I’ve been reading about the U.S. Supreme Court stopping marriages in Utah. How serious is the problem?
The joyful celebration of weddings in Utah screeched to a halt earlier in January, as directed by the U.S. Supreme Court, pending resolution of the state government’s appeal. The groundswell of families seeking marriage licenses and celebrating their longstanding love and newfound security has stopped until further notice — and that means that some families won’t ever have the experience of being married.
The situation is a cruel blow to those who want to marry now. Thankfully, the marriages of those who have already wed, pursuant to a perfectly valid court order, are valid unless a specific court says otherwise.
In late December, a U.S. District Court ruling struck down the state’s same-sex marriage ban as unconstitutional. About 1,300 same-sex weddings were performed between Dec. 20 and Jan. 6, when the Supreme Court issued the stay.
Until Lambda Legal’s victory in New Jersey mere weeks ago, these legal “stays” pending the ultimate ruling in marriage equality cases were routine. They were routine, but we argued that they weren’t right—and we finally won the point.
After June 2013, when the U.S. Supreme Court struck down the part of the Defense of Marriage Act that had barred same-sex couples from receiving federal marital benefits, the examples of inequality were mounting day by day. For example, married couples could take medical leave to care for each other and their children, they had the right to be placed together rather than separated in nursing facilities under Medicare, and they could extend marriage-linked immigration benefits to spouses and spouses’ relatives.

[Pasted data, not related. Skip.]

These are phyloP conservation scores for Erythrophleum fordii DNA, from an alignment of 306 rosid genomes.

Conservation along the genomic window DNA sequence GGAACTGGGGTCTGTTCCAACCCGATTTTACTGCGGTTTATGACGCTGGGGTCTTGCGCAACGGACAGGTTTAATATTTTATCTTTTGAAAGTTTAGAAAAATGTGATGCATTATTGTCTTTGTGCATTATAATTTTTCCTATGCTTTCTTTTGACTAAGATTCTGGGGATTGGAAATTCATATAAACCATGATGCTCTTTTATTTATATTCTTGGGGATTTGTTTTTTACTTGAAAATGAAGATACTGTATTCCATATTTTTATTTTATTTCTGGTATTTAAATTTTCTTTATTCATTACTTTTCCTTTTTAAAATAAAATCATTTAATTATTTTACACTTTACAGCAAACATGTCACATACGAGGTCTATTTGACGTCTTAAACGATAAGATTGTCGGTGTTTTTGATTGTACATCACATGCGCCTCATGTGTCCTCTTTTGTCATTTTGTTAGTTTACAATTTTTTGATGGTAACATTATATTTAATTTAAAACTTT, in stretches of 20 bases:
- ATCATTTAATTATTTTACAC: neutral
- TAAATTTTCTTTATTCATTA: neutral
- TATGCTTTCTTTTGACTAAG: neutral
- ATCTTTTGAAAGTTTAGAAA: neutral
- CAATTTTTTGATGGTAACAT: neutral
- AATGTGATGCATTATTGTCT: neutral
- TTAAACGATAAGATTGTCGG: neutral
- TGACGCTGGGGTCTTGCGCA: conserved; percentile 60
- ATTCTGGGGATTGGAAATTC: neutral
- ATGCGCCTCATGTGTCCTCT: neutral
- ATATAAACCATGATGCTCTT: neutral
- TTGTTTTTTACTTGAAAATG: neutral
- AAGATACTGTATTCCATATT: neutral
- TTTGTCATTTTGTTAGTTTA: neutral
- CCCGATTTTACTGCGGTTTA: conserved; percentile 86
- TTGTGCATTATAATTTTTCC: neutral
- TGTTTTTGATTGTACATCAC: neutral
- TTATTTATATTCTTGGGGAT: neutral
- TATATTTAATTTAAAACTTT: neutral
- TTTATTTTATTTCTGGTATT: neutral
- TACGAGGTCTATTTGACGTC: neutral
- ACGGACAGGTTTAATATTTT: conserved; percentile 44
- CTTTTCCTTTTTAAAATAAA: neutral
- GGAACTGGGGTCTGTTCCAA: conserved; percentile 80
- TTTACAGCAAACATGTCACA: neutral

The court dug in and analyzed the arguments and was seriously grappling with the impact of delays along the way to our ultimate wins. The New Jersey high court denied a stay — unanimously. And in Utah, the trial court and federal appeals court refused to stay marriages, as well.
Tragically, the Supreme Court’s decision means some people in Utah will never marry. As the New Jersey Supreme Court acknowledged, “Plaintiffs highlight a stark example to demonstrate the point: If a civil-union partner passes away while a stay is in place, his or her surviving partner and any children will forever be denied federal marital protections.”
Lambda Legal recently won expedited marriages for all Illinois same-sex couples who, because of a life-threatening illness, cannot wait until next summer to get married when the state’s new marriage equality law goes into effect. And of course we know that in Utah, there are couples who face similar circumstances and may not get to experience the joy of marriage and the security that comes with it. Although the Utah case seems to be moving very quickly, it won’t move quickly enough for some.
If you have any questions, or feel you have been discriminated against because of your gender identity, sexual orientation, or HIV status, contact Lambda Legal’s Help Desk at 866-542-8336, or see lambdalegal.org/help
Hayley Gorenberg is deputy legal director at Lambda Legal, the national organization that works to secure full civil rights for LGBT people.